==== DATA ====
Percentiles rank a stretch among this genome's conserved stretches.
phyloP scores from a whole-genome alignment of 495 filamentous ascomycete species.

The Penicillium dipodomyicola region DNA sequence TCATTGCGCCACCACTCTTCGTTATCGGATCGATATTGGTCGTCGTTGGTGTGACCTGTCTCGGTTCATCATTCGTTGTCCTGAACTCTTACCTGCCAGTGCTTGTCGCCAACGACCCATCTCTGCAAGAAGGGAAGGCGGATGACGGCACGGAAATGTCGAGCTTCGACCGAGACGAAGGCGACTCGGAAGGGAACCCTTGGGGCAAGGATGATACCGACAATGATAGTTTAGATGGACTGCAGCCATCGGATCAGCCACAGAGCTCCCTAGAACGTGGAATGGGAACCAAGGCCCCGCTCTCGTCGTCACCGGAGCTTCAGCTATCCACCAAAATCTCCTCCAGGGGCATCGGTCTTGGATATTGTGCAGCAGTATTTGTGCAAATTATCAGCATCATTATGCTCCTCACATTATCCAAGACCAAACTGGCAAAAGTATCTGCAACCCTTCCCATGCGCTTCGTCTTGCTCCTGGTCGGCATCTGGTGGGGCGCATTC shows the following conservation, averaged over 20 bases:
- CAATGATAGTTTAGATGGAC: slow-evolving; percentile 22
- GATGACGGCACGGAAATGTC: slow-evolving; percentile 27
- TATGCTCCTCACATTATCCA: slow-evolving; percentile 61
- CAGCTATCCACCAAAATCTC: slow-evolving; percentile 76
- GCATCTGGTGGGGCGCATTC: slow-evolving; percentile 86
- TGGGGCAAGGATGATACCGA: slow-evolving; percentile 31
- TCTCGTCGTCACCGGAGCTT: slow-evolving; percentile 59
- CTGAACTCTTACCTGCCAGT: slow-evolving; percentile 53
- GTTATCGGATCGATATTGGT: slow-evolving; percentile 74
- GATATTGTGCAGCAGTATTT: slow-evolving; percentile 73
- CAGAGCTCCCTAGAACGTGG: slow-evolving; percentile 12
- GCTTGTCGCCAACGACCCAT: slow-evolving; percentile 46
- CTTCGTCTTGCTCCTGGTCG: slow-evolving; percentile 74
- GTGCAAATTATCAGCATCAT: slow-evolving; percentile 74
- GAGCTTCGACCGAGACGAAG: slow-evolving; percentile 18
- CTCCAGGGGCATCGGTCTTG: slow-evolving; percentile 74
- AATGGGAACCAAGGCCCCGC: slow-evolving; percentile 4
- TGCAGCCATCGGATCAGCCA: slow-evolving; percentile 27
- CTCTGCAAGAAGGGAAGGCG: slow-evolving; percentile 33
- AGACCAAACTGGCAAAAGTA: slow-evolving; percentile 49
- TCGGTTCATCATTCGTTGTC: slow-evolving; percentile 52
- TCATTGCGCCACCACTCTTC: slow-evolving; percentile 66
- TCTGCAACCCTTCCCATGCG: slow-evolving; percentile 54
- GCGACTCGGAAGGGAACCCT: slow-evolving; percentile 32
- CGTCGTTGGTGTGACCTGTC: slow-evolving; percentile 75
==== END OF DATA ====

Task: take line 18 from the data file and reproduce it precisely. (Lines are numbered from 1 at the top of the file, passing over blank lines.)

- GAGCTTCGACCGAGACGAAG: slow-evolving; percentile 18